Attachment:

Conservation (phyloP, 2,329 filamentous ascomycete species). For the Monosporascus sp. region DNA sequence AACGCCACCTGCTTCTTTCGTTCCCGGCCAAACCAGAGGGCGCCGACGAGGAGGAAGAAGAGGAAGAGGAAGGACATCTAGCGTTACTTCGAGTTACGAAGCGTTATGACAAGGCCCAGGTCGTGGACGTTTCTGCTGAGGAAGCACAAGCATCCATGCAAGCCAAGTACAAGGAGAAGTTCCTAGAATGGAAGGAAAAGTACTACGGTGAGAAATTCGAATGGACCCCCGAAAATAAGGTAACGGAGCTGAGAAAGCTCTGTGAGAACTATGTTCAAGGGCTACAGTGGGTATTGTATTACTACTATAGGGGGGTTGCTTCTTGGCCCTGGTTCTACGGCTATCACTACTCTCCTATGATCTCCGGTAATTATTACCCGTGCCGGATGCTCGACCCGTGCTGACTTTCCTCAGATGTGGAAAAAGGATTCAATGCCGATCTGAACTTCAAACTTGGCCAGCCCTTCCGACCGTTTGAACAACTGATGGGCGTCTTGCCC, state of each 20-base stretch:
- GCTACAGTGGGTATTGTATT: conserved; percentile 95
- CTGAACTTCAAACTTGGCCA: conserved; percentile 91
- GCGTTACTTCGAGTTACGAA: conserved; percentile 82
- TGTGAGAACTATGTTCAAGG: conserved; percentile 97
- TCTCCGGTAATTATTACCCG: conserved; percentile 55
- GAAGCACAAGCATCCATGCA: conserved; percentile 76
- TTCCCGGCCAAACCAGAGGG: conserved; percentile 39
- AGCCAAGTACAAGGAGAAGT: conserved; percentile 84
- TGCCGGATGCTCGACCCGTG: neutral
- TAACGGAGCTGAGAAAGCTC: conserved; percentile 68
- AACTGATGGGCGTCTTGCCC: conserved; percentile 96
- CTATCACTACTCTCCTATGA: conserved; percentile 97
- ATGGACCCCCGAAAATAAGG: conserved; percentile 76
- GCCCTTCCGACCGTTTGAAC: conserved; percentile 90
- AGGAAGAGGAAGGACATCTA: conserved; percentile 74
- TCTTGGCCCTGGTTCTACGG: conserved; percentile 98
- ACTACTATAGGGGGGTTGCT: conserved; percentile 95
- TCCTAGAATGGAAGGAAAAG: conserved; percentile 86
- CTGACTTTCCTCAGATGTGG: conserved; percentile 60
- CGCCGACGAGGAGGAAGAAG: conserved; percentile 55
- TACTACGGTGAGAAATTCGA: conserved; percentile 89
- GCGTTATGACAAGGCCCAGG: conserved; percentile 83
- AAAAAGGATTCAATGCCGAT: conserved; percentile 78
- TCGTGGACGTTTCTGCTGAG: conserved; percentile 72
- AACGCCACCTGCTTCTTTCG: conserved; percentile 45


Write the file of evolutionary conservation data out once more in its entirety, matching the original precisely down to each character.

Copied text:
Conservation (phyloP, 2,329 filamentous ascomycete species). For the Monosporascus sp. region DNA sequence AACGCCACCTGCTTCTTTCGTTCCCGGCCAAACCAGAGGGCGCCGACGAGGAGGAAGAAGAGGAAGAGGAAGGACATCTAGCGTTACTTCGAGTTACGAAGCGTTATGACAAGGCCCAGGTCGTGGACGTTTCTGCTGAGGAAGCACAAGCATCCATGCAAGCCAAGTACAAGGAGAAGTTCCTAGAATGGAAGGAAAAGTACTACGGTGAGAAATTCGAATGGACCCCCGAAAATAAGGTAACGGAGCTGAGAAAGCTCTGTGAGAACTATGTTCAAGGGCTACAGTGGGTATTGTATTACTACTATAGGGGGGTTGCTTCTTGGCCCTGGTTCTACGGCTATCACTACTCTCCTATGATCTCCGGTAATTATTACCCGTGCCGGATGCTCGACCCGTGCTGACTTTCCTCAGATGTGGAAAAAGGATTCAATGCCGATCTGAACTTCAAACTTGGCCAGCCCTTCCGACCGTTTGAACAACTGATGGGCGTCTTGCCC, state of each 20-base stretch:
- GCTACAGTGGGTATTGTATT: conserved; percentile 95
- CTGAACTTCAAACTTGGCCA: conserved; percentile 91
- GCGTTACTTCGAGTTACGAA: conserved; percentile 82
- TGTGAGAACTATGTTCAAGG: conserved; percentile 97
- TCTCCGGTAATTATTACCCG: conserved; percentile 55
- GAAGCACAAGCATCCATGCA: conserved; percentile 76
- TTCCCGGCCAAACCAGAGGG: conserved; percentile 39
- AGCCAAGTACAAGGAGAAGT: conserved; percentile 84
- TGCCGGATGCTCGACCCGTG: neutral
- TAACGGAGCTGAGAAAGCTC: conserved; percentile 68
- AACTGATGGGCGTCTTGCCC: conserved; percentile 96
- CTATCACTACTCTCCTATGA: conserved; percentile 97
- ATGGACCCCCGAAAATAAGG: conserved; percentile 76
- GCCCTTCCGACCGTTTGAAC: conserved; percentile 90
- AGGAAGAGGAAGGACATCTA: conserved; percentile 74
- TCTTGGCCCTGGTTCTACGG: conserved; percentile 98
- ACTACTATAGGGGGGTTGCT: conserved; percentile 95
- TCCTAGAATGGAAGGAAAAG: conserved; percentile 86
- CTGACTTTCCTCAGATGTGG: conserved; percentile 60
- CGCCGACGAGGAGGAAGAAG: conserved; percentile 55
- TACTACGGTGAGAAATTCGA: conserved; percentile 89
- GCGTTATGACAAGGCCCAGG: conserved; percentile 83
- AAAAAGGATTCAATGCCGAT: conserved; percentile 78
- TCGTGGACGTTTCTGCTGAG: conserved; percentile 72
- AACGCCACCTGCTTCTTTCG: conserved; percentile 45